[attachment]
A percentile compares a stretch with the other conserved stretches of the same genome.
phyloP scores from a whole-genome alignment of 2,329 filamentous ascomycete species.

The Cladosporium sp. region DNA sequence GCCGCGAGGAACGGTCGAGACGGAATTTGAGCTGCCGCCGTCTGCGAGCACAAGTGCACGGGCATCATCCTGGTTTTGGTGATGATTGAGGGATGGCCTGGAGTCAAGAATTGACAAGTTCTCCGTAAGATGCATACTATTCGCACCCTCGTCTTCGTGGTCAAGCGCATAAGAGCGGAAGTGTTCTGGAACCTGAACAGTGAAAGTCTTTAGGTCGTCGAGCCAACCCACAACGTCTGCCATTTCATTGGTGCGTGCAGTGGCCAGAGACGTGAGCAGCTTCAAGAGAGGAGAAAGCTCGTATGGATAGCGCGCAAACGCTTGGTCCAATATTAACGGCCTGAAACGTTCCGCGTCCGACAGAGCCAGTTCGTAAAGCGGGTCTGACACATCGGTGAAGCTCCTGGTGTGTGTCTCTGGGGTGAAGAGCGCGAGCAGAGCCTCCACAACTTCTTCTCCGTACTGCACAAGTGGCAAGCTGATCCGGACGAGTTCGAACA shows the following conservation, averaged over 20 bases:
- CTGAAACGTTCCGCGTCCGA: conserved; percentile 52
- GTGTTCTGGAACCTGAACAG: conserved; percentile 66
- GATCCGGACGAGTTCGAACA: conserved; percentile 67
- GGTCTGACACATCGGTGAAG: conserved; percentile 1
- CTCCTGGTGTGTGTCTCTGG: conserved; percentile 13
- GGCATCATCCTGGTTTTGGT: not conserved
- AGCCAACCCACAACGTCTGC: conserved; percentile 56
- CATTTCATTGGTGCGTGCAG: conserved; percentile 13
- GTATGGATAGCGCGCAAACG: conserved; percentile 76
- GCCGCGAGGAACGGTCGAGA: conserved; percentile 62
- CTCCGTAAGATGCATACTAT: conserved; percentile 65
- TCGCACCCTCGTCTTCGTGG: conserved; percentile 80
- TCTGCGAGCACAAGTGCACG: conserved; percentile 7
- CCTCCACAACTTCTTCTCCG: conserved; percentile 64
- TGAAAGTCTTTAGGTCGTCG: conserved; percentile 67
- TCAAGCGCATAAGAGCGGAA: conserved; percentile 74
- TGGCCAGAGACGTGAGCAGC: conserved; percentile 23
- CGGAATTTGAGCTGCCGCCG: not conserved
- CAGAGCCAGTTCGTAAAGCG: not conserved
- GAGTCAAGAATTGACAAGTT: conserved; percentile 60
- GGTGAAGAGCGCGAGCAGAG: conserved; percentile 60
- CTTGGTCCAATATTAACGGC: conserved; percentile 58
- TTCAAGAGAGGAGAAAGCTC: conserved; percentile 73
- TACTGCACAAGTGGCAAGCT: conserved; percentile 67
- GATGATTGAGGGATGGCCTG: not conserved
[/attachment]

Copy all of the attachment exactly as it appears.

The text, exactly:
A percentile compares a stretch with the other conserved stretches of the same genome.
phyloP scores from a whole-genome alignment of 2,329 filamentous ascomycete species.

The Cladosporium sp. region DNA sequence GCCGCGAGGAACGGTCGAGACGGAATTTGAGCTGCCGCCGTCTGCGAGCACAAGTGCACGGGCATCATCCTGGTTTTGGTGATGATTGAGGGATGGCCTGGAGTCAAGAATTGACAAGTTCTCCGTAAGATGCATACTATTCGCACCCTCGTCTTCGTGGTCAAGCGCATAAGAGCGGAAGTGTTCTGGAACCTGAACAGTGAAAGTCTTTAGGTCGTCGAGCCAACCCACAACGTCTGCCATTTCATTGGTGCGTGCAGTGGCCAGAGACGTGAGCAGCTTCAAGAGAGGAGAAAGCTCGTATGGATAGCGCGCAAACGCTTGGTCCAATATTAACGGCCTGAAACGTTCCGCGTCCGACAGAGCCAGTTCGTAAAGCGGGTCTGACACATCGGTGAAGCTCCTGGTGTGTGTCTCTGGGGTGAAGAGCGCGAGCAGAGCCTCCACAACTTCTTCTCCGTACTGCACAAGTGGCAAGCTGATCCGGACGAGTTCGAACA shows the following conservation, averaged over 20 bases:
- CTGAAACGTTCCGCGTCCGA: conserved; percentile 52
- GTGTTCTGGAACCTGAACAG: conserved; percentile 66
- GATCCGGACGAGTTCGAACA: conserved; percentile 67
- GGTCTGACACATCGGTGAAG: conserved; percentile 1
- CTCCTGGTGTGTGTCTCTGG: conserved; percentile 13
- GGCATCATCCTGGTTTTGGT: not conserved
- AGCCAACCCACAACGTCTGC: conserved; percentile 56
- CATTTCATTGGTGCGTGCAG: conserved; percentile 13
- GTATGGATAGCGCGCAAACG: conserved; percentile 76
- GCCGCGAGGAACGGTCGAGA: conserved; percentile 62
- CTCCGTAAGATGCATACTAT: conserved; percentile 65
- TCGCACCCTCGTCTTCGTGG: conserved; percentile 80
- TCTGCGAGCACAAGTGCACG: conserved; percentile 7
- CCTCCACAACTTCTTCTCCG: conserved; percentile 64
- TGAAAGTCTTTAGGTCGTCG: conserved; percentile 67
- TCAAGCGCATAAGAGCGGAA: conserved; percentile 74
- TGGCCAGAGACGTGAGCAGC: conserved; percentile 23
- CGGAATTTGAGCTGCCGCCG: not conserved
- CAGAGCCAGTTCGTAAAGCG: not conserved
- GAGTCAAGAATTGACAAGTT: conserved; percentile 60
- GGTGAAGAGCGCGAGCAGAG: conserved; percentile 60
- CTTGGTCCAATATTAACGGC: conserved; percentile 58
- TTCAAGAGAGGAGAAAGCTC: conserved; percentile 73
- TACTGCACAAGTGGCAAGCT: conserved; percentile 67
- GATGATTGAGGGATGGCCTG: not conserved